And while Mousavi would toe the nuclear line pretty much every bit as hard as has and would still Ahmadi-Nejad (let us not forget this amidst all the dramatic events), on wide-ranging domestic policies, and at least the atmospherics surrounding Iran's international diplomacy, a material change would result, though any dialogue w/ the U.S. would remain very hard slogging. Regardless, none of us have a crystal-ball, and cannot know yet how these events will unfold, whether a dramatic dimunition in some fashion of Ahmadi-Nejad's power (and thus Khamenei's, despite whatever face-saving measures would be employed), or more depressing, a return to some variant of the status quo ante.

Still, something has changed, permanently, and it appears the days of the Islamic Revolution, at least in its current increasingly outdated, reactionary form, might well be numbered, with Mousavi and the social forces he’s unleashed something of a Thermidorian reaction, against the excesses of Ahmadi-Nejad’s overly aggressive international stances which have caused significant isolation, crude populist policies that have proven, in the main, economically self-defeating, and increasingly belligerent and dismissive domestic postures, causing ever growing resentments to fester and now erupt. To allow this positive process to take further root, my strong instinct again to stress is that we resist very much here in the U.S. cheerleading sharper epingles being aimed at the Supreme Leader from President Obama’s bully pulpit (for make no mistake, criticism of the handling of election is direct criticism of him), lest this back-fire on us, or worse, the people bravely protesting on the streets.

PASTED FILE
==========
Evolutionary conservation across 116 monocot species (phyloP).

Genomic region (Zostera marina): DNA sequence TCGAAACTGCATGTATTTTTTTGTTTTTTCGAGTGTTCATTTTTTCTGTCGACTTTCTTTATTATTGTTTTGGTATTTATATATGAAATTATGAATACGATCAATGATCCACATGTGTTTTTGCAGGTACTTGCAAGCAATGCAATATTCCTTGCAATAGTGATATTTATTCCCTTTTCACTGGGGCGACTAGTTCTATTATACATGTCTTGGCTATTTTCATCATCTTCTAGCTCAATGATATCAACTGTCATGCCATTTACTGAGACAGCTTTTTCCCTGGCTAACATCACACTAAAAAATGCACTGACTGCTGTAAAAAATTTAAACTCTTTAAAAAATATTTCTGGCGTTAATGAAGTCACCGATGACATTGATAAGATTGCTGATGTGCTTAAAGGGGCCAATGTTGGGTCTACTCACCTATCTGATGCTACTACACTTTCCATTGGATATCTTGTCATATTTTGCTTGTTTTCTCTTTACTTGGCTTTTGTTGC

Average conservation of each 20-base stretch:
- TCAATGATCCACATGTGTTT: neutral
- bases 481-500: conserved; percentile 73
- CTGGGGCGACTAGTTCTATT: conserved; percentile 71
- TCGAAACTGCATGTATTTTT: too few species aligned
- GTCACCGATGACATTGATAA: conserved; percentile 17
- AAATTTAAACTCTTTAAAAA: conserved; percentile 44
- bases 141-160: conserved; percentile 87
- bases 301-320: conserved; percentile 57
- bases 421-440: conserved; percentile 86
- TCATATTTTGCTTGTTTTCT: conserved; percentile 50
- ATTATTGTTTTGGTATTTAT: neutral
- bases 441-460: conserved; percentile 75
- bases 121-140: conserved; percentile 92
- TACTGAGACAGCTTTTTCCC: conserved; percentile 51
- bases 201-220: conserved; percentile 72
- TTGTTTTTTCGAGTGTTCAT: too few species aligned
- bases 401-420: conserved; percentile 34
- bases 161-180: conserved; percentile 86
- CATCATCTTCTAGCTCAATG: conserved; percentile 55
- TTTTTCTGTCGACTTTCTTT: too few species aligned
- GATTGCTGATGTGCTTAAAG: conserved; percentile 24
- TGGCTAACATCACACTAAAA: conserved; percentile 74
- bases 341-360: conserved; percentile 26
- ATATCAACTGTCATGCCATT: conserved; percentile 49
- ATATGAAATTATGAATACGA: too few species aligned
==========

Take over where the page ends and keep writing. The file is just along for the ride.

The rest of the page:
Last, and I hope related so as not to be tangential, just a few words on the raging debate in the blogosphere. I have seen friends and/or writers with whom I very often agree, notably Andrew Sullivan and George Packer, deride Flynt Leverett (and his wife Hillary Mann, whom full disclosure I am acquainted with) as “Ahamadinejad’s useful idiot” (Andrew), or accusing that their widely read op-ed is rife with “perverse interpretations, narrow legalisms, and ill-informed suppositions” (George). Perhaps the unfortunately shallow, cheaply provocative title of their op-ed helped lead to such broad-sides "Ahmadinejad won. Get over it", but I must say, I find it highly unfair to compare the Leveretts' in the same breath as, say, the execrable Marty Peretz, as George seems to here. The true villains, when it comes to Western bloviators, are those only too happy to see Ahmadi-Nejad win as it keeps the ‘narrative’ dumbed-down for facilitating the objectives of the ‘bomb Iran’ crowd, and they are quite a few of them, or somewhat related, assorted merry ignorants chastising Obama for having bungled his “3 A.M. moment”, not only getting the advisable policy prescription so deathly wrong, but also, to boot, resurrecting a particularly moronic portion of the recent campaign, which one might have hoped would have better been relegated to the dust-bin.